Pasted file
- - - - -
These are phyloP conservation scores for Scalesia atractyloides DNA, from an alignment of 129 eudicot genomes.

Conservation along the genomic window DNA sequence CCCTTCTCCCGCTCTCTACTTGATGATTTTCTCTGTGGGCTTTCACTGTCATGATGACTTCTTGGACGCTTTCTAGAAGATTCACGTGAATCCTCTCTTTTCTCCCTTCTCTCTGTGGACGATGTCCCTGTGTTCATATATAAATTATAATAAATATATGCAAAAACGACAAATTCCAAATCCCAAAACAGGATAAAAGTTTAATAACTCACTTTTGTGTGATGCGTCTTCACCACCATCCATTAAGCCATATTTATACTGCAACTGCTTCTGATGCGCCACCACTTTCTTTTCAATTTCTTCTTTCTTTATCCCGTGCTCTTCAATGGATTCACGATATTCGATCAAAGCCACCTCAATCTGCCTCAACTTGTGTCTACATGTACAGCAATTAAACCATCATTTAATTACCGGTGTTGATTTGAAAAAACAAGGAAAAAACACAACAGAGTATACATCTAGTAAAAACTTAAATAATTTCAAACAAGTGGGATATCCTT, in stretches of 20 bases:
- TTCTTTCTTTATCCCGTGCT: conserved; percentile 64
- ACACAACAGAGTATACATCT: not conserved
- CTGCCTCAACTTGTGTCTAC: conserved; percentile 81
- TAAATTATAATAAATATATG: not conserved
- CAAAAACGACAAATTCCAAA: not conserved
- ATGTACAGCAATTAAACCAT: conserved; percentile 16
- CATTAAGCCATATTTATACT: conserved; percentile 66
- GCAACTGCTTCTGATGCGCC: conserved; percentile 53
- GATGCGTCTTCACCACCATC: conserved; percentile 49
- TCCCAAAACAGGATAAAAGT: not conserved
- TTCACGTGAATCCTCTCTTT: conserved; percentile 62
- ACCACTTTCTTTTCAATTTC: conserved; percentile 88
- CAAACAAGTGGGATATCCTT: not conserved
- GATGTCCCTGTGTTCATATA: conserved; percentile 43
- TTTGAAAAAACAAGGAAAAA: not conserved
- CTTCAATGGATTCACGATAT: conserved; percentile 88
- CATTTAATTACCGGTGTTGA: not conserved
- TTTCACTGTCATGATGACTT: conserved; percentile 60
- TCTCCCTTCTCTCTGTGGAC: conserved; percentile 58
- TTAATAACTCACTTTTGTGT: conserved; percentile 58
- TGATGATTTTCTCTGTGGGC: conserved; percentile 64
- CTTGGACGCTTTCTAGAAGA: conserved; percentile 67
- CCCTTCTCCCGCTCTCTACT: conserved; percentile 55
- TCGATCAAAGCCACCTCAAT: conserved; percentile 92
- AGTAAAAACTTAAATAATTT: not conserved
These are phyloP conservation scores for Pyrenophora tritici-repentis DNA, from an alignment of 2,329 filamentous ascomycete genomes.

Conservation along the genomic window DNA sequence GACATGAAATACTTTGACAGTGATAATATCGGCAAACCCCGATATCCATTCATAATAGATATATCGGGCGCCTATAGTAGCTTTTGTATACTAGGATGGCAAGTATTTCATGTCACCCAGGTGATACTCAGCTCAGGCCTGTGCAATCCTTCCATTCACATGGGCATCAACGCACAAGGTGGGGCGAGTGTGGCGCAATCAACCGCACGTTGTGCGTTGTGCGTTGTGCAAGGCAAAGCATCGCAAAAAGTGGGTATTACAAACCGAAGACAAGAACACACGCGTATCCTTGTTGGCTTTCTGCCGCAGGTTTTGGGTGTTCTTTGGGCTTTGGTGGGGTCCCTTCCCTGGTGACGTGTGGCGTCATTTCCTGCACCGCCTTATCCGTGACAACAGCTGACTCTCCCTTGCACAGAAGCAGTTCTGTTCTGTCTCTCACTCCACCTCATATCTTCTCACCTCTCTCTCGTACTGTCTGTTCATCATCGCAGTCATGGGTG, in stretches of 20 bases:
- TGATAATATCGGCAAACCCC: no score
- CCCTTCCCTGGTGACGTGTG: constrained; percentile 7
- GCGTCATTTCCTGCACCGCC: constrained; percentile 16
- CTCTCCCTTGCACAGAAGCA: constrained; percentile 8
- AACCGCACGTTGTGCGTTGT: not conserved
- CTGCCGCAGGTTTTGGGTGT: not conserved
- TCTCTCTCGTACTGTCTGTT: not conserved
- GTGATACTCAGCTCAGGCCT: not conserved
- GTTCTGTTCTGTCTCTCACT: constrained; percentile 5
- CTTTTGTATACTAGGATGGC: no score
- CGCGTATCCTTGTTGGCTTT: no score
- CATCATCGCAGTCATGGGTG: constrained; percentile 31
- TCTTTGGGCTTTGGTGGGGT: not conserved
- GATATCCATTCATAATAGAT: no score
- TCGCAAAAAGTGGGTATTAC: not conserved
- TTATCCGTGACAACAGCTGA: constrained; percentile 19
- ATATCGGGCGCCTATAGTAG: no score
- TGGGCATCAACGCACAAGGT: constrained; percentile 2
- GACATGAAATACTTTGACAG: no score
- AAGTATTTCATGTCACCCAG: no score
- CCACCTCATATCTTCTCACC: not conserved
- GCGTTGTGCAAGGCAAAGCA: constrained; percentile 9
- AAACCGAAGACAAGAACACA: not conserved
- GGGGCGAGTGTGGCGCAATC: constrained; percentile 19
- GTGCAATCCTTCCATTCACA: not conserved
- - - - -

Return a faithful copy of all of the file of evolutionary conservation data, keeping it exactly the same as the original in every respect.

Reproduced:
These are phyloP conservation scores for Scalesia atractyloides DNA, from an alignment of 129 eudicot genomes.

Conservation along the genomic window DNA sequence CCCTTCTCCCGCTCTCTACTTGATGATTTTCTCTGTGGGCTTTCACTGTCATGATGACTTCTTGGACGCTTTCTAGAAGATTCACGTGAATCCTCTCTTTTCTCCCTTCTCTCTGTGGACGATGTCCCTGTGTTCATATATAAATTATAATAAATATATGCAAAAACGACAAATTCCAAATCCCAAAACAGGATAAAAGTTTAATAACTCACTTTTGTGTGATGCGTCTTCACCACCATCCATTAAGCCATATTTATACTGCAACTGCTTCTGATGCGCCACCACTTTCTTTTCAATTTCTTCTTTCTTTATCCCGTGCTCTTCAATGGATTCACGATATTCGATCAAAGCCACCTCAATCTGCCTCAACTTGTGTCTACATGTACAGCAATTAAACCATCATTTAATTACCGGTGTTGATTTGAAAAAACAAGGAAAAAACACAACAGAGTATACATCTAGTAAAAACTTAAATAATTTCAAACAAGTGGGATATCCTT, in stretches of 20 bases:
- TTCTTTCTTTATCCCGTGCT: conserved; percentile 64
- ACACAACAGAGTATACATCT: not conserved
- CTGCCTCAACTTGTGTCTAC: conserved; percentile 81
- TAAATTATAATAAATATATG: not conserved
- CAAAAACGACAAATTCCAAA: not conserved
- ATGTACAGCAATTAAACCAT: conserved; percentile 16
- CATTAAGCCATATTTATACT: conserved; percentile 66
- GCAACTGCTTCTGATGCGCC: conserved; percentile 53
- GATGCGTCTTCACCACCATC: conserved; percentile 49
- TCCCAAAACAGGATAAAAGT: not conserved
- TTCACGTGAATCCTCTCTTT: conserved; percentile 62
- ACCACTTTCTTTTCAATTTC: conserved; percentile 88
- CAAACAAGTGGGATATCCTT: not conserved
- GATGTCCCTGTGTTCATATA: conserved; percentile 43
- TTTGAAAAAACAAGGAAAAA: not conserved
- CTTCAATGGATTCACGATAT: conserved; percentile 88
- CATTTAATTACCGGTGTTGA: not conserved
- TTTCACTGTCATGATGACTT: conserved; percentile 60
- TCTCCCTTCTCTCTGTGGAC: conserved; percentile 58
- TTAATAACTCACTTTTGTGT: conserved; percentile 58
- TGATGATTTTCTCTGTGGGC: conserved; percentile 64
- CTTGGACGCTTTCTAGAAGA: conserved; percentile 67
- CCCTTCTCCCGCTCTCTACT: conserved; percentile 55
- TCGATCAAAGCCACCTCAAT: conserved; percentile 92
- AGTAAAAACTTAAATAATTT: not conserved
These are phyloP conservation scores for Pyrenophora tritici-repentis DNA, from an alignment of 2,329 filamentous ascomycete genomes.

Conservation along the genomic window DNA sequence GACATGAAATACTTTGACAGTGATAATATCGGCAAACCCCGATATCCATTCATAATAGATATATCGGGCGCCTATAGTAGCTTTTGTATACTAGGATGGCAAGTATTTCATGTCACCCAGGTGATACTCAGCTCAGGCCTGTGCAATCCTTCCATTCACATGGGCATCAACGCACAAGGTGGGGCGAGTGTGGCGCAATCAACCGCACGTTGTGCGTTGTGCGTTGTGCAAGGCAAAGCATCGCAAAAAGTGGGTATTACAAACCGAAGACAAGAACACACGCGTATCCTTGTTGGCTTTCTGCCGCAGGTTTTGGGTGTTCTTTGGGCTTTGGTGGGGTCCCTTCCCTGGTGACGTGTGGCGTCATTTCCTGCACCGCCTTATCCGTGACAACAGCTGACTCTCCCTTGCACAGAAGCAGTTCTGTTCTGTCTCTCACTCCACCTCATATCTTCTCACCTCTCTCTCGTACTGTCTGTTCATCATCGCAGTCATGGGTG, in stretches of 20 bases:
- TGATAATATCGGCAAACCCC: no score
- CCCTTCCCTGGTGACGTGTG: constrained; percentile 7
- GCGTCATTTCCTGCACCGCC: constrained; percentile 16
- CTCTCCCTTGCACAGAAGCA: constrained; percentile 8
- AACCGCACGTTGTGCGTTGT: not conserved
- CTGCCGCAGGTTTTGGGTGT: not conserved
- TCTCTCTCGTACTGTCTGTT: not conserved
- GTGATACTCAGCTCAGGCCT: not conserved
- GTTCTGTTCTGTCTCTCACT: constrained; percentile 5
- CTTTTGTATACTAGGATGGC: no score
- CGCGTATCCTTGTTGGCTTT: no score
- CATCATCGCAGTCATGGGTG: constrained; percentile 31
- TCTTTGGGCTTTGGTGGGGT: not conserved
- GATATCCATTCATAATAGAT: no score
- TCGCAAAAAGTGGGTATTAC: not conserved
- TTATCCGTGACAACAGCTGA: constrained; percentile 19
- ATATCGGGCGCCTATAGTAG: no score
- TGGGCATCAACGCACAAGGT: constrained; percentile 2
- GACATGAAATACTTTGACAG: no score
- AAGTATTTCATGTCACCCAG: no score
- CCACCTCATATCTTCTCACC: not conserved
- GCGTTGTGCAAGGCAAAGCA: constrained; percentile 9
- AAACCGAAGACAAGAACACA: not conserved
- GGGGCGAGTGTGGCGCAATC: constrained; percentile 19
- GTGCAATCCTTCCATTCACA: not conserved